New Research Highlights Solar Jobs Expansion in Local Communities Nationwide
Economic analysis finds solar industry produced $154 billion in economic activity for the United States in 2016
WASHINGTON, D.C., March 28, 2017 — The Solar Foundation today released data on the number of solar jobs in every state, metropolitan area, county, and congressional district, revealing the impact of the nation’s historic solar jobs boom down to the local level. This data can be found on an interactive Solar Jobs Map available at SolarStates.org.
The new Solar Jobs Map is part of the data collection effort for The Solar Foundation’s Solar Jobs Census 2016, the seventh annual report on solar employment in the United States. In addition to the map, The Solar Foundation produced 50 state-level fact sheets and released an analysis of the economic impact of the solar labor market nationwide and in five states: California, Florida, New York, Ohio, and Texas.
The Solar Jobs Census 2016 found that employment increased by a historic 25 percent nationwide from 2015 to 2016, for a total of 260,077 solar workers. This growth occurred across all regions of the country — the number of solar jobs increased in 44 of the 50 states from 2015 to 2016. In 21 of the 50 states, solar jobs grew by 50 percent or more.
Metropolitan areas across the nation also saw historic solar jobs growth from 2015 to 2016, as the data in the Solar Jobs Map shows. For example, solar jobs in the Cleveland, Ohio metropolitan area doubled, for a total of 1,632 solar workers in 2016. The number of jobs in the San Antonio, Texas metro area increased by 146 percent to 1,767 solar workers.
Jobs in the Albuquerque, New Mexico metro area increased 78 percent to 1,771 solar workers. Jobs in Tampa-St. Petersburg-Clearwater, Florida increased 40 percent to 1,215 solar workers. The Atlanta, Georgia metro area had 2,406 solar workers, a 15 percent increase from 2015; and jobs in the Milwaukee, Wisconsin metro area increased 20 percent to 1,033 solar workers.
“The solar industry is generating well-paying jobs everywhere from Detroit to Miami to Salt Lake City, and in states from Ohio to Texas to South Carolina,” said Andrea Luecke, President and Executive Director of The Solar Foundation. “America’s solar energy boom adds tens of billions of dollars to our economy each year, all while providing an affordable, reliable, and local energy source.”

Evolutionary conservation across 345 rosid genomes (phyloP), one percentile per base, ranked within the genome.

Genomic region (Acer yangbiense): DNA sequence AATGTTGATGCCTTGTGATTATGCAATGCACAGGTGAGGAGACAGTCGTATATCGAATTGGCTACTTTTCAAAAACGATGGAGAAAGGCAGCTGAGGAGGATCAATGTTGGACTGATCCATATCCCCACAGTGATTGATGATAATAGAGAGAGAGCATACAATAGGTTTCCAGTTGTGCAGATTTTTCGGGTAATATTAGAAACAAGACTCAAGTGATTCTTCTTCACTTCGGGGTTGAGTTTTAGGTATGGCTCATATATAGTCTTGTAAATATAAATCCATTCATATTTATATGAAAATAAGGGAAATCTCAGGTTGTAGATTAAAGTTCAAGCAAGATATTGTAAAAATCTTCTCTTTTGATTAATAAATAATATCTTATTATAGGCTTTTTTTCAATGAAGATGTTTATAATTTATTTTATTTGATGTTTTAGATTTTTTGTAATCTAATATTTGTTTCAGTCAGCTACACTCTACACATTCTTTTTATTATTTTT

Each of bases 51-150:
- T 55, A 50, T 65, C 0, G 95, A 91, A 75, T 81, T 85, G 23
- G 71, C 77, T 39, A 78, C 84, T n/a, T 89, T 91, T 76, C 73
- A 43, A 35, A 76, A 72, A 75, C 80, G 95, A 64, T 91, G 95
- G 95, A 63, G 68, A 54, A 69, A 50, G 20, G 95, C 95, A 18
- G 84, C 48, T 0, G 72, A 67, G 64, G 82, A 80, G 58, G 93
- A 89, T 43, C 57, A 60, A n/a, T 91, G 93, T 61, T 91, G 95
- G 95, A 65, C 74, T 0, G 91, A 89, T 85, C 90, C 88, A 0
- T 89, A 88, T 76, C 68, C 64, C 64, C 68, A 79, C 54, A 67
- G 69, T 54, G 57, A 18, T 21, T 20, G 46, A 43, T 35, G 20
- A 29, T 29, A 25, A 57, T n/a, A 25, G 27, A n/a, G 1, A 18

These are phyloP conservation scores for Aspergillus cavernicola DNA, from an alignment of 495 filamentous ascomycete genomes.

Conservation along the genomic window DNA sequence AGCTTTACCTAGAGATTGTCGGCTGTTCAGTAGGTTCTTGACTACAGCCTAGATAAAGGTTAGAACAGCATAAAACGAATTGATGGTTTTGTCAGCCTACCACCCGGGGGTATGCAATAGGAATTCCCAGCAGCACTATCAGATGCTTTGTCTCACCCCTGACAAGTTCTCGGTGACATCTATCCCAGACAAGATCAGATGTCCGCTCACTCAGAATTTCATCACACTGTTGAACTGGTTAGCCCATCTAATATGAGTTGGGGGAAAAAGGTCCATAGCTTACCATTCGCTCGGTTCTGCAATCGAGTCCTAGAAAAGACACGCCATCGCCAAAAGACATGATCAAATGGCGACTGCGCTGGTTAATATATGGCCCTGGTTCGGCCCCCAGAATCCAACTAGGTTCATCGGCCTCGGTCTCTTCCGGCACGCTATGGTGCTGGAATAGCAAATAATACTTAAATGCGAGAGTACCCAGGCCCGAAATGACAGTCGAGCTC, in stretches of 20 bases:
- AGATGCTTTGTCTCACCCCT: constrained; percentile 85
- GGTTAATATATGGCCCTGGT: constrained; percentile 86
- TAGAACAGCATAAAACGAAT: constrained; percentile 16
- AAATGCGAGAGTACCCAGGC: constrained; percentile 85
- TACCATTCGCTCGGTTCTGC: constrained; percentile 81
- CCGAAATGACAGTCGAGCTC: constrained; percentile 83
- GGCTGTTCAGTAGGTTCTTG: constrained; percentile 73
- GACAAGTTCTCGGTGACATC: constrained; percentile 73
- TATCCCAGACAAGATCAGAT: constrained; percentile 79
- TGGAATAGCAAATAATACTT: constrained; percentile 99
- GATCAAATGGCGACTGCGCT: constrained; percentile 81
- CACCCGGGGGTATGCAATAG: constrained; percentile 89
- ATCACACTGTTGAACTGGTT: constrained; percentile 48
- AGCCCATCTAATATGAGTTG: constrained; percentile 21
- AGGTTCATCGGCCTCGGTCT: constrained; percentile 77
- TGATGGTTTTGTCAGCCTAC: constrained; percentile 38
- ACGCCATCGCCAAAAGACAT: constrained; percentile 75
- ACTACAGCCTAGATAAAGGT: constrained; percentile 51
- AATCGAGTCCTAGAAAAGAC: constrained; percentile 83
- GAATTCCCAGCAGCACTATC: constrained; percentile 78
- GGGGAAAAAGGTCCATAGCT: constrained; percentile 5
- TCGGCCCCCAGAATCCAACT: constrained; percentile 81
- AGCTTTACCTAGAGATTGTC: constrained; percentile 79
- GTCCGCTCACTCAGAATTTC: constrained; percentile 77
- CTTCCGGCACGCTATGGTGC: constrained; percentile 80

The top 25 metropolitan areas based on the total number of solar workers are listed below, along with the percentage increase or decrease from 2015. The Solar Jobs Map provides complete data on solar jobs in all 50 states, along with details on jobs by solar employment sector, percentages of women and veterans in the solar workforce, and more. Users can toggle between 2015 and 2016 data to compare the number of solar jobs year over year.
In 2016, The Solar Foundation found that with 260,077 solar workers nationwide, the solar industry produced $62.5 billion in direct sales. The solar industry’s broader labor impact that includes direct, indirect, and induced jobs amounted to nearly 789,000 U.S. jobs. These jobs paid more than $50 billion in salaries, wages, and benefits and produced $154 billion in total economic activity for the United States in 2016. State-based economic impact data for California, Florida, New York, Ohio, and Texas are available via fact sheets at SolarStates.org.